Better Buses - LivableStreets Alliance

64 Hours: Closing the Bus Equity Gap

A crowd of people stand on the sidewalk and look at the 50 bus to Forest Hills that is pulling up to the stop. There is a temporary bus-bike only lane separated from the travel lane with orange cones.



A screenshot of the Better Buses video featuring the text \


“Investing in our bus system is not just about buying more vehicles or fixing traffic lights or installing bus shelters. It’s about investing in every single person who contributes to our region’s largest mobility system. It means getting a high school student to class and to their after school program on time so they can fulfill their potential. It means guaranteeing that our seniors can get to their doctors’ appointments and don’t have to wait unpredictable amounts of time while they wonder when the next bus will arrive. It means that hourly wage workers are no longer docked pay because their bus didn’t arrive on time. It means respecting our bus operators and maintenance crews by providing them with the resources they need to serve us.”

Congresswoman Ayanna Pressley, Report Foreword 

The MBTA’s bus network serves over one-third of Metro Boston’s transit trips and transports the highest rate of low-income riders across the agency’s services, making it one of the best resources policymakers, planners, and community members have when it comes to connecting residents to life-changing opportunities.

However, the MBTA does not serve all bus riders equally. The MAPC’s 2017 State of Equity Report estimates that Black bus riders spend, on average, 64 more hours per year aboard MBTA buses when compared to their fellow White passengers. Without committing to addressing this service inequity head-on, riders will continue to be underserved by public transit at a crucial moment in our region’s history.

In the past year, we have seen some steps toward a turnaround. Local officials have demonstrated their ability to work hand-in-hand with the MBTA to shorten commute times and boost ridership by implementing bus-only lanes, transit signal priority, and platform-level boarding on city streets in Roslindale, Allston, Cambridge, Watertown, Arlington, Somerville, and Everett. Now is the time to think about how we as a region can accelerate improvements and chart a path forward toward a more accessible, equitable, and reliable transit system on board the bus. Our report, 64 Hours: Closing the Bus Equity Gap, charts a path forward for policymakers and community members throughout the Better Bus Project.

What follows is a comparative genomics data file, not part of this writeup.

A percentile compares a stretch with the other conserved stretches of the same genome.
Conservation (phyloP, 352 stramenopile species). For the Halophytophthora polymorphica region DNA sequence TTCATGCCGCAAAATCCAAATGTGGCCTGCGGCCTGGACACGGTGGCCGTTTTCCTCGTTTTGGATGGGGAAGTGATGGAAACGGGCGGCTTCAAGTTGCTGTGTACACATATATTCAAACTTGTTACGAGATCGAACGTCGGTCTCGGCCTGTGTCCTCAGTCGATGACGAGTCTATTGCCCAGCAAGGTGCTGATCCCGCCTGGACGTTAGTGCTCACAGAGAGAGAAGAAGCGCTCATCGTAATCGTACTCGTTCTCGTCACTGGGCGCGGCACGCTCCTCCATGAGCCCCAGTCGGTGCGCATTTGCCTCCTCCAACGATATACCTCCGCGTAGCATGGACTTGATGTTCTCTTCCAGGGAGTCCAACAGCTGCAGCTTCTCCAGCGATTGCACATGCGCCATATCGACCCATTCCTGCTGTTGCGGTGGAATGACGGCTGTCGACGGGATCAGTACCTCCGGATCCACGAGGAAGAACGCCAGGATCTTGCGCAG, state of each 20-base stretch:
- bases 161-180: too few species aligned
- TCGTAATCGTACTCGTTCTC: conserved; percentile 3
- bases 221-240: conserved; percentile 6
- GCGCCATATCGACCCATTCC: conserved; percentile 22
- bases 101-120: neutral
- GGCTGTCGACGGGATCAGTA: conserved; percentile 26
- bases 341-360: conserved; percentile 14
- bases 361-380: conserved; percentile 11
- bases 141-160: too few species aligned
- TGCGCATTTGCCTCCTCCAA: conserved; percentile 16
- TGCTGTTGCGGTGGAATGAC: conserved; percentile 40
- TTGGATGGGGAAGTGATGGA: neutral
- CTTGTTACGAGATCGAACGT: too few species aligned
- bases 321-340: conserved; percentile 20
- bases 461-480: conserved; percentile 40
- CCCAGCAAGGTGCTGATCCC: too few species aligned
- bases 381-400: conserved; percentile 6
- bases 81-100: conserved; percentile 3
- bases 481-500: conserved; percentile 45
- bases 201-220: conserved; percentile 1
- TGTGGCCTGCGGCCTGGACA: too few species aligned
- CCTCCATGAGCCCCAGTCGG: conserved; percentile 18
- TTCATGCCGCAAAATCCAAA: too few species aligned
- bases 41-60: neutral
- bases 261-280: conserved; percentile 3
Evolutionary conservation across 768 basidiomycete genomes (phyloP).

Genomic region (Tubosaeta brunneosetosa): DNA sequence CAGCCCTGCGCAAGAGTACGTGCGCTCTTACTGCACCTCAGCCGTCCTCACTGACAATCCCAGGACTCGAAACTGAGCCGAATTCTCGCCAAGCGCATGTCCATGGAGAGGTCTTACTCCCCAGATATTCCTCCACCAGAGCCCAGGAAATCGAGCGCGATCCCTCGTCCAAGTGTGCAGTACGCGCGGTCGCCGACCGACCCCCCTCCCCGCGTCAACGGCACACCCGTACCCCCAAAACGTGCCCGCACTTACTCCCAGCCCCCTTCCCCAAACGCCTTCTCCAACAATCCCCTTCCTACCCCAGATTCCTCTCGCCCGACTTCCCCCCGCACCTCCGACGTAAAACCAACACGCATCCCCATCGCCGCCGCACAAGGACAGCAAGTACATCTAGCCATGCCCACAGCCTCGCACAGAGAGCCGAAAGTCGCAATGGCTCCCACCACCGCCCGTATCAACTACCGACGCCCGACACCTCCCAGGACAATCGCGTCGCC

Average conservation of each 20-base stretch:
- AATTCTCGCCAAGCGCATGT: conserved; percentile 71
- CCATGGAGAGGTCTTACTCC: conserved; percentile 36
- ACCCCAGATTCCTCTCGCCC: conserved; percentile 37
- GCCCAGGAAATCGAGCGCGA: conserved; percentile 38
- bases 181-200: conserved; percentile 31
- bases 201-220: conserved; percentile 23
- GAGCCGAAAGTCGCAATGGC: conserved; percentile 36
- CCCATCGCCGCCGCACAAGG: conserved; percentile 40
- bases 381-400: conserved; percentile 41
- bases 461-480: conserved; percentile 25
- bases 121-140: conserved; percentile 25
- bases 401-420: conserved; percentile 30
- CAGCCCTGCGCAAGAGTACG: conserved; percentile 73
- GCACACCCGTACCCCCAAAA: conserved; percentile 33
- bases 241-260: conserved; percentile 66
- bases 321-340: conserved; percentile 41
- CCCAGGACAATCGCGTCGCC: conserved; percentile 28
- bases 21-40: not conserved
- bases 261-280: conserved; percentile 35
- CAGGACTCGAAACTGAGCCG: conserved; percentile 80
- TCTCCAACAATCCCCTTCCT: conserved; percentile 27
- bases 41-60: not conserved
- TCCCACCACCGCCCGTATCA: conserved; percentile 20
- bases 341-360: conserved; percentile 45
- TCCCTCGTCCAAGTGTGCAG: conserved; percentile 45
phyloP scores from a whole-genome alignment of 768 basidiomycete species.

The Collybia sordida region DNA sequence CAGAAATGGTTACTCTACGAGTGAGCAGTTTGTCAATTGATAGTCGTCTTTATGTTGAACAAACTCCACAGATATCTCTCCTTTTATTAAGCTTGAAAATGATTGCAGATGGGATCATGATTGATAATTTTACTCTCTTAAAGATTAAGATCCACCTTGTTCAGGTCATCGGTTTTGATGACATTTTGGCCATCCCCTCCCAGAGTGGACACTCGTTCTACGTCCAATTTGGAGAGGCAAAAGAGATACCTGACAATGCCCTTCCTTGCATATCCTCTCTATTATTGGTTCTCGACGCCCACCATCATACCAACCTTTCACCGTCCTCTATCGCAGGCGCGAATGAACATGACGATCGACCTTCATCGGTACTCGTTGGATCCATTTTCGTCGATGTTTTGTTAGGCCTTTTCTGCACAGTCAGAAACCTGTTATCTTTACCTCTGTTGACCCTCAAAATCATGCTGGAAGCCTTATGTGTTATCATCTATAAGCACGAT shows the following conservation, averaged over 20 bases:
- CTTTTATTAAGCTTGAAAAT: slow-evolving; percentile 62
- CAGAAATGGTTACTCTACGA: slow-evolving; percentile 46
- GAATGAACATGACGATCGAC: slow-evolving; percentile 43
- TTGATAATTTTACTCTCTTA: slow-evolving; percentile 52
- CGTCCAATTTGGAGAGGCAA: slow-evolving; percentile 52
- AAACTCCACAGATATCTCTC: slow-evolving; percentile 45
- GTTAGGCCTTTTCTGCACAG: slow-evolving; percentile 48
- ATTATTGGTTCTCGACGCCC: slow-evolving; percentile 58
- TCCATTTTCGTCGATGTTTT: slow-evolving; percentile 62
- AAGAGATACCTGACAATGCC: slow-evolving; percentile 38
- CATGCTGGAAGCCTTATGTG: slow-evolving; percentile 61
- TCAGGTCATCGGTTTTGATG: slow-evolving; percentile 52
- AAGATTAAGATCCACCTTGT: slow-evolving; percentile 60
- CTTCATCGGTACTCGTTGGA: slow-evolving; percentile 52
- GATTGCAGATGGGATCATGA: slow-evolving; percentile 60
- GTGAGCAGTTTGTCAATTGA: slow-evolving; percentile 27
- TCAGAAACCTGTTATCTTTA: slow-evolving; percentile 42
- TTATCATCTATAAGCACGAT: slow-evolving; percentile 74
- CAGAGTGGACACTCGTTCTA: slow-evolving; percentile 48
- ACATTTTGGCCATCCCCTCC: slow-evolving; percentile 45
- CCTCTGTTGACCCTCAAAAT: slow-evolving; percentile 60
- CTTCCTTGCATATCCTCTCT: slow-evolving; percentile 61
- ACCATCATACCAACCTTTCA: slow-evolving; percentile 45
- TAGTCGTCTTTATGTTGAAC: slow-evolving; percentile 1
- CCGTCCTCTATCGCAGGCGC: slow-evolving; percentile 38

Read some of our key findings below. You can download the full report here

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To move Metro Boston forward, especially as the MBTA begins to undertake the bus network redesign for the Better Bus Project, we developed the following three recommendations to state and local policymakers:

  • Invest in a bus fleet that reflects Metro Boston’s transit demand.
  • Create planning and service programs that invest in the region’s equity needs.
  • Develop state-municipal partnerships that accelerate transit improvements.

Read the details of our policy recommendations -- Download the full report here

A chart showing the top priority routes: underserved riders by percentage of total ridership.


  • There are several areas within the MBTA service area that could benefit from new service now. We identified the top 15 bus routes serving the highest rates of low-income individuals and people of color. Additionally, we found that several communities like Roxbury, Dorchester, and Lynn that could benefit from additional bus service. 
  • The MBTA doesn’t have enough buses to meet its own service standards today. To meet the transit demands of Metro Boston state officials need to accelerate the purchase of at least 200 more buses and develop two additional garage facilities to store them.
  • A review of similar bus overhaul efforts at peer transit agencies provide the MBTA with valuable lessons how officials can redefine bus service quickly and equitably in order to grow transit ridership in a meaningful way. King County Metro’s social equity score approach provides the best planning model for how the MBTA can expand bus service while investing in reversing disparities.


  • Spread the word -- Take part in the conversation on social media using these hashtags: #BetterBuses #64Hours #BusEquityNow
  • Amplify the report -- Massachusetts lawmakers have the ultimate say over MBTA funding and policy. Share the report with your legislators and ask them to support #BusEquityNow through the Transportation Bond Bill. 
  • Volunteer with LivableStreets as a Street Ambassador to engage bus riders and build public support for a bus priority pilot. Sign up here or contact [email protected] to learn more about this unique opportunity to influence how people move around Metro Boston.